Nov 21

I hate to be cynical about a commercial that is so sweet (okay – that’s a lie… I love being cynical) but there’s a reason why McCain has to make up a fairy tale about the creation of their fries – or more specifically, their smiley faces.¬† Would any mother want to buy from a company if they showed minimum wage workers dropping tons potato slices stamped with happy faces into massive vats of boiling canola oil?¬†Duh, nope. Bring on the potato dusters and affectionate oven mitts.

The reality is that I actually do enjoy McCain’s spot.¬† Heck, I watched the entire 60 seconds, which is pretty lengthy for a fry commercial.¬† Certainly, my younger boys will asking for those greasey grinners as soon as they see this ad because they’ll no sooner doubt the authenticity of the commercial than question the existence of Santa Claus (particularly around Christmas time.)¬† Typically, I keep away from any fried potato products, preferring to purchase a kilogram of PEI spuds for two bucks and, over the course of a month, peel, mash, bake, slice the versatile orbs for frequent dinner side dishes.¬†

Yet, does McCain get what it wants from the commercial? That is: will I buy a pack of frozen smiley faces next time my kids stand by the freezer section of the grocery store, nose pushed against the glass, begging “Ple-e-e-e-e-ease.¬† Can. We. Have. Smiles?”¬†
Well…¬† All right. I’ll get them.¬† But just ONCE.¬† Okay, maybe twice.


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Movie Ratings Confusion

Jul 22

I’ve got a beef with those things called movie ratings.  Seriously, folks.  They’re confusing. They’re confusing the heck out of parents across North America.

You disagree.  I see you disagree.

There’s PG and there’s R, you say.  What else does a parent need to know?  Oh yeah, and that really nice rating called G for General.  A parent’s dream, that one.

Your certainty is the confusion.  Trust me.  You’re confused.  How do I know?  Because that guy from Rogers Video – you know him – that guy that’s always working the shift who knows every movie in the store. The one you always overhear bragging to his co-workers that he knows every line in Star Wars 1, 2, 3, 4, 5, and 6. I mean, you and I don’t know that kind of stuff ’cause we’re not the guy from Rogers Video.  Yet even THAT guy is confused about movie ratings.

I tossed Ghostbusters on the counter and asked him, Is this appropriate for kids?

Oh yeah, well, should be okay, he says.  How old are your- I cut him off… I mean, what is its rating? I ask.  Is it from the old ratings system or new ratings system?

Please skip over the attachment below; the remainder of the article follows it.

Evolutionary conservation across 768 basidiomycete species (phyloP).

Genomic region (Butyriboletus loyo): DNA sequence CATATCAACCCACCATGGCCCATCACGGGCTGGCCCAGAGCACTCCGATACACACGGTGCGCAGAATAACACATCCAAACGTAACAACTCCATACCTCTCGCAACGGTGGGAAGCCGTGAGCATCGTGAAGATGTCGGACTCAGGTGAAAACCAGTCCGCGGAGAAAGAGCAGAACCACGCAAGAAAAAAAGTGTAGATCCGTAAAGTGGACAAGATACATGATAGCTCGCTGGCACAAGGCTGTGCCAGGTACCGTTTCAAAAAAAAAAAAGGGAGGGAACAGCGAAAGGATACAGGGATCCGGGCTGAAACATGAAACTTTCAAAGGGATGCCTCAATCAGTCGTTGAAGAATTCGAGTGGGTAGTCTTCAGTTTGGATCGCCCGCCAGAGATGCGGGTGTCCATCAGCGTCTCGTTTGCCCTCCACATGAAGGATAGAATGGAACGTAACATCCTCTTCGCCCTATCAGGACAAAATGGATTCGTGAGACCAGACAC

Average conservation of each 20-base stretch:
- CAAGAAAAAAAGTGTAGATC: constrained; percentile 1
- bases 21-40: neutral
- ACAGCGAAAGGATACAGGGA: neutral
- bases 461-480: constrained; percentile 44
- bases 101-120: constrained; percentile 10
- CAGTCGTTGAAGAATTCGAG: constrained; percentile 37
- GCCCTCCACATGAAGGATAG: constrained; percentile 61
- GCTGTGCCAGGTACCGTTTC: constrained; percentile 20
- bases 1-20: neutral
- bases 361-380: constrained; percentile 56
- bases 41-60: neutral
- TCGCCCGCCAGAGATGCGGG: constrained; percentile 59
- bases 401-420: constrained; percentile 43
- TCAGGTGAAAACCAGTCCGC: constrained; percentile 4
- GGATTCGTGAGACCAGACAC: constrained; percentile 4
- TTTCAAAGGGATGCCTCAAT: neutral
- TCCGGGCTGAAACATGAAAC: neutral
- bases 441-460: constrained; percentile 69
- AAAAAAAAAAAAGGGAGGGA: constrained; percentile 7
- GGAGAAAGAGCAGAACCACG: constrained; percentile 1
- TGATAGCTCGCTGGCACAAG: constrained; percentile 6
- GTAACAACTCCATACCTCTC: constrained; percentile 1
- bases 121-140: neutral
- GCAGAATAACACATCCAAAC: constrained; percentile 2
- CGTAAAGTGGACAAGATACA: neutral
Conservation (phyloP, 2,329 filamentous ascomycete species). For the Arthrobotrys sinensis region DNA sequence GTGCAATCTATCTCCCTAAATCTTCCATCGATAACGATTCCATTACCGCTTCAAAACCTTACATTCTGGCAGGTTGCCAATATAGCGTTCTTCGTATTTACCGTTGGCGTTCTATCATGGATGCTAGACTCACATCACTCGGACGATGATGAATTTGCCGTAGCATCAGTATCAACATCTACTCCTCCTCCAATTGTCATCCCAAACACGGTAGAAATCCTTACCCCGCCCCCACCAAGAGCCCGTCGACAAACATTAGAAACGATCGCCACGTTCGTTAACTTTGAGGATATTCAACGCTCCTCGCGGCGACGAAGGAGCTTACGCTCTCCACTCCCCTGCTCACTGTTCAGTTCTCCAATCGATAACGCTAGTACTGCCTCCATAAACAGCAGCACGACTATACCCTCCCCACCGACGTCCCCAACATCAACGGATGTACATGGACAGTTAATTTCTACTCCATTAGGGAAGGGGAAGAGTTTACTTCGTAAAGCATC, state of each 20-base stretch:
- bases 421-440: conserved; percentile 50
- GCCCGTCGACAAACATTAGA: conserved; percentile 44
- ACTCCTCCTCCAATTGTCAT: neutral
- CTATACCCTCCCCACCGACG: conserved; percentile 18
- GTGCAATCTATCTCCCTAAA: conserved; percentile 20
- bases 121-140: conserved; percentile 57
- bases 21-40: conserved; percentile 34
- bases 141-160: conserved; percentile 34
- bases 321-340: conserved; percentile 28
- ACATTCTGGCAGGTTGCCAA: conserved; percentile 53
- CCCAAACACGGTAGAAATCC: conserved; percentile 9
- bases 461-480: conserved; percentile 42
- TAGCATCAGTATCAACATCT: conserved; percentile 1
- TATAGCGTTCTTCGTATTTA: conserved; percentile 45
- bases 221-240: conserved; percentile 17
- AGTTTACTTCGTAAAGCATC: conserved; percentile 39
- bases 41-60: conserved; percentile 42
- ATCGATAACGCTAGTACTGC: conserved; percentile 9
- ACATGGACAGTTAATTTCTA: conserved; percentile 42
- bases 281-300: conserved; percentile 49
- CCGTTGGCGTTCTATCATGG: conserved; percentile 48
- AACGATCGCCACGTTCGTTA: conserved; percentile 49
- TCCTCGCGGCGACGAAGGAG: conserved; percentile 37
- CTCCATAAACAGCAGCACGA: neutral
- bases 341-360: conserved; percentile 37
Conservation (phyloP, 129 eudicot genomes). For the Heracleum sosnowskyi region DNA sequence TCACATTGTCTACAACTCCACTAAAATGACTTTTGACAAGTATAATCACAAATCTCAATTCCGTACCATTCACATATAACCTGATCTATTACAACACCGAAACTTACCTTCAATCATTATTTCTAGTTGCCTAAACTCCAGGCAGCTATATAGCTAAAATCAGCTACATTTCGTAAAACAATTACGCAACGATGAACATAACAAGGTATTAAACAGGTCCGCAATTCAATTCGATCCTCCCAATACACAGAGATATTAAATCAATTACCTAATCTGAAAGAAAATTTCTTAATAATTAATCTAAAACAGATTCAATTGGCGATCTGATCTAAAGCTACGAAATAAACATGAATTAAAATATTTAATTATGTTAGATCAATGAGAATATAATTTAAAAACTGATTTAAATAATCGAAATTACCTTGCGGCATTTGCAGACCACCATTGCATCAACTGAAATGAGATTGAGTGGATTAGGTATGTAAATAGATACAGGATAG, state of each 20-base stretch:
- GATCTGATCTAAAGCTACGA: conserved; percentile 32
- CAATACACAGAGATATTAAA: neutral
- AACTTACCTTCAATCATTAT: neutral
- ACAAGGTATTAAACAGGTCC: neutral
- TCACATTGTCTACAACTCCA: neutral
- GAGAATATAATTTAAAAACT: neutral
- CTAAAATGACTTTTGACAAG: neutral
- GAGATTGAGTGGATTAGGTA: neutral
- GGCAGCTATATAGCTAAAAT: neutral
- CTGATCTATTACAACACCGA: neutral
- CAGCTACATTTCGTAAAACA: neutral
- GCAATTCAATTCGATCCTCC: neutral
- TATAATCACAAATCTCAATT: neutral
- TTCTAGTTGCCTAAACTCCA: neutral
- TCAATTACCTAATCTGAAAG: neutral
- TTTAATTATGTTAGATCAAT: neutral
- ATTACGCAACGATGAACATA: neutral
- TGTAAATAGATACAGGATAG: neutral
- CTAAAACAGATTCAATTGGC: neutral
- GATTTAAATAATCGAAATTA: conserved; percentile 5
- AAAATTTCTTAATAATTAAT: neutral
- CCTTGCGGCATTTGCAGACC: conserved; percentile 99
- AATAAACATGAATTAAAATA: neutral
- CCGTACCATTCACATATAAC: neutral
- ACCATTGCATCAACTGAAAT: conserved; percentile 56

That’s when I got the blank stare.  Is it PG or PG-13, I ask.  I’m not doing this to screw with the guy – I’m serious.  Oh, he says, you mean AA? Uh,PG.

This is troublesome. If the “Rogers Guy” doesn’t know his movie ratings, how can the world expect busy parents who are just dying for any opportunity to plunk our antsy kids in front of a talking screen for hours – to learn them.  I mean, we’re still trying to figure out the features on our cell phones.  That’s right.  Cell phone – not Blackberry. Not iPhone. That’s how behind the times WE are.

So, following is a brief overview of the movie ratings, which by the way, are completely voluntary.  That is, the movies don’t need to be rated if they don’t want to be (but it tends to help with the marketing of the movie) and the cinemas don’t need to enforce the rules.  So, your kid could probably take you to court and win if you ban him from seeing Saw V.   I mean – if that’s the kind of child you’ve raised, which is probably not the case.

Here they are:

G – General Audiences. All ages are admitted.

We parents love these movies. Often, their only offense is a lame plot, but that, thankfully, goes right over the kids’ heads.   No worries of stunting their intellectual growth, here.  No nudity, sex, drugs – all good from a parents’ standpoint.  Violence is minimal.   And some of those G movies are A-OK.   Think: Finding Nemo, Toy Story.

PG – Parental Guidance Suggested.   Some material may not be suitable for children.

What this really means is it might have some scary parts for younger kids, or some questionable language.  You’re getting into the grey zone here, where some movies may be completely suitable for six year olds (The Incredibles), and others rather terrifying (The Chronicles of Narnia:The Lion The Witch and The Wardrobe).  The small amount of violence in these movies, however, are all within the context of the film.   That is – good fighting evil, rather than image after image of senseless killings.

PG-13 – Parents Strongly Cautioned.   Some material may be inappropriate for children under 13.